Sir Choy Arnaldo, KGOR in Dapitan

by on January 5, 2011 » Add the first comment.

Isle of Dapitan
Isle of Triumph

For Dr José Rizal, landing in Dapitan in the evening of 17 July 1892, was not a defeat, but a triumph.

This was the theme developed by Sir Carlos A. Arnaldo, KGOR, Supreme Archivist of the Knights of Rizal as he delivered the Rizal lecture in the gardens of Talisay where Rizal lived and worked for four years. Similar lectures were delivered at Fort Santiago, Intramuros by Professor Roberto Paulino, University of the Philippines, and at the Calamba residence of Rizal By Sir JePaul Verstraeten, KGOR.

In Dapitan, it rained fairly heavily in the afternoon of 28 December, but sunshine broke through the clouds just before the lecture started. Some 200 professionals, university professors and school teachers, students and several Knights of Rizal had come for the ceremonies. Dapitan has one of the largest chapters in the Philippines, numbering almost 140 members.

The lecturer referred to the newly implanted life-size sculpture of the landing of Rizal designed by M anuelTolentino, saying the art piece “does not show Rizal in chains, led as a prisoner from the boat to the dock that fateful day of July 17, 1892. It does not show the soldiers roughly treating a political prisoner accused of sedition and revolt. It does not show a commanding officer marshalling his troops and mistreating a criminal.” In fact Rizal himself is “leading his ‘captors’ from the skiff to the shore; a soldier carries Rizal’s valise and is holding a lantern to light the way to the town, for they arrive at dusk. Rizal is elegantly dressed, as usual, in his Spanish styled overcoat. The Commanding General Ricardo Carnicero actually went to meet him and accompanies him, but walks slightly behind. . . .

“For the leader of this expedition is Dr José Rizal himself, making landfall in all curiosity and wonder, ‘What is this new land I have come to?’ Look at the expression on his face. ‘How beautiful is this island of Mindanao and this humble strip of beach called Dapitan! How can I make a new land here for our farmers and peasants so wickedly mistreated and evicted by the friars?’”

Arnaldo presented in detail the works of Rizal during his stay in Dapitan and ended with three proposals.

1. Education. Recalling the octagonal nipa hut Rizal built as a school for talented students, could not Dapitan be reinforced as a center of educational excellence? Dapitan has produced two winners of the national Rizal history quiz contest and one second place winner of the Rizal Essay contest plus a number of winners at the provincial level. Several students have placed on the national bar exams and nursing tests. The José Rizal Memorial Institute has advanced from a college to a state university of five campuses. It should not be difficult to persuade commercial companies to invest in building chemistry and physics laboratories of the highest quality, and computer equipment to build an IT center. Perhaps, the descendants of those who were directly taught by Rizal, might consider organizing a Rizal alumni association that could spark this movement to educational excellence.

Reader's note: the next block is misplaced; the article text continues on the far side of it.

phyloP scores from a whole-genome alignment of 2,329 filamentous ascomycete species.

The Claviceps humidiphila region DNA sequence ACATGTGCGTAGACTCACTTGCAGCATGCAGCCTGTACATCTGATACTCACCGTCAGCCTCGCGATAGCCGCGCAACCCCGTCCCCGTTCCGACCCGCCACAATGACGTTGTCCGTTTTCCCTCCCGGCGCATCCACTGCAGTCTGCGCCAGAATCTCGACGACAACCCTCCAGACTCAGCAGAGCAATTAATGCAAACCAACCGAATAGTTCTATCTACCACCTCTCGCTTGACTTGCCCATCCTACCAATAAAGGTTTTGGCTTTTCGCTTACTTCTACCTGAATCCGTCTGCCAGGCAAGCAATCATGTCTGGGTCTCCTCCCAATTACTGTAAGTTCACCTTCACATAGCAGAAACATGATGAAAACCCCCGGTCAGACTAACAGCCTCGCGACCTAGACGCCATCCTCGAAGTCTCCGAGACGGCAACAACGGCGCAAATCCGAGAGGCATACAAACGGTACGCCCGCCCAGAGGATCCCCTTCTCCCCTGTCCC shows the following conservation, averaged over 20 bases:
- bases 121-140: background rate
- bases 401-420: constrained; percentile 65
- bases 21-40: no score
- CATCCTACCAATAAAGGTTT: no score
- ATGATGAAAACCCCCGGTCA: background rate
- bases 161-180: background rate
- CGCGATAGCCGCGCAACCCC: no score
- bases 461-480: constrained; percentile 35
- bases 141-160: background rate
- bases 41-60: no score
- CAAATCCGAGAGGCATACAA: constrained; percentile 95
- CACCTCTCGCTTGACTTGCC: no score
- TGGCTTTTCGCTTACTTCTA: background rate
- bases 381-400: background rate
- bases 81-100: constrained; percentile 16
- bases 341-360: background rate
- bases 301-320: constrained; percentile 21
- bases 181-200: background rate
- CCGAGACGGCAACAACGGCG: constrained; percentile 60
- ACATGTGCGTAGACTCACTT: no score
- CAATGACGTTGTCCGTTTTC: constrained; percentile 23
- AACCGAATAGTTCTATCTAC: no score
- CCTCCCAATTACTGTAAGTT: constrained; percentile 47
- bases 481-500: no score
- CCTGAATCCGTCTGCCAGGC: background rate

2. Medicine. Arnaldo pointed to the hexagonal nipa hut just at the edge of the Talisay gardens, where Rizal held his clinic and treated patients, often without payment. He operated on his mother and removed the cataract from her eye. There is in Dapitan the José Rizal Memorial Hospital. Could not this be built up to become an ophthalmological center for the region of north Mindanao? The center would attract specialist doctors who would treat patients and conduct scientific research. The center could also offer free operations on cataract and related illnesses on Saturdays, as Rizal did everyday.

3. El Retiro. The Rizal Shrine in Dapitan has been very well maintained and developed. However, tourism in the modern age is imposing new demands on cultural ad historical sites, especially in the way of information to the public, and particularly the foreign visitor who may be totally unfamiliar with the life and works of the national hero. It may be beneficial to undertake a new look for Rizal’s El Retiro: the use of digital technology to provide audio information at the important sites of the Talisay Shrine; a multimedia auditorium for lectures and symposia on Rizal; an outdoor amphitheatre for performing arts; information kits on CD-rom and DVDs; and enhanced memorabilia of Rizal, such as the reproduction of his beautiful cover of the Noli on coffee mugs and Tshirts. These and similar measures would make Talisay a modern center for history and culture.

Arnaldo closed his lecture on a positive note.

Rizal’s four years here was a life of service to the community– hardly the makings of a life in exile. . . .

Look again at his bronzed statue. It depicts Rizal landing in Dapitan, not in defeat, not as a prisoner, not chained in exile. It is Rizal in triumph!

Mabuhay si Rizal!

Mabuhay ang Dapitan!

El Retiro, by Dr José Rizal

Su techo es fragil nipa, su suelo debil cana
Sus vigas y columnas madero sin labrar
Nada vale por cierto mi rustica cabana
Mas duerme en el regazo de la eterna montana
Y la canta y arulla noche y dia la mar.

or in Nick Joaquin’s elegant hand —

Its roof is fragile nipa , its floor is brittle bamboo
Its beams and posts are rough as rough-hewn wood can be
Of no worth, it is certain, is my rustic cabin
But on the lap of the eternal mount it slumbers
And night and day is lulled by the crooning of the sea.

View Photos in Dapitan here

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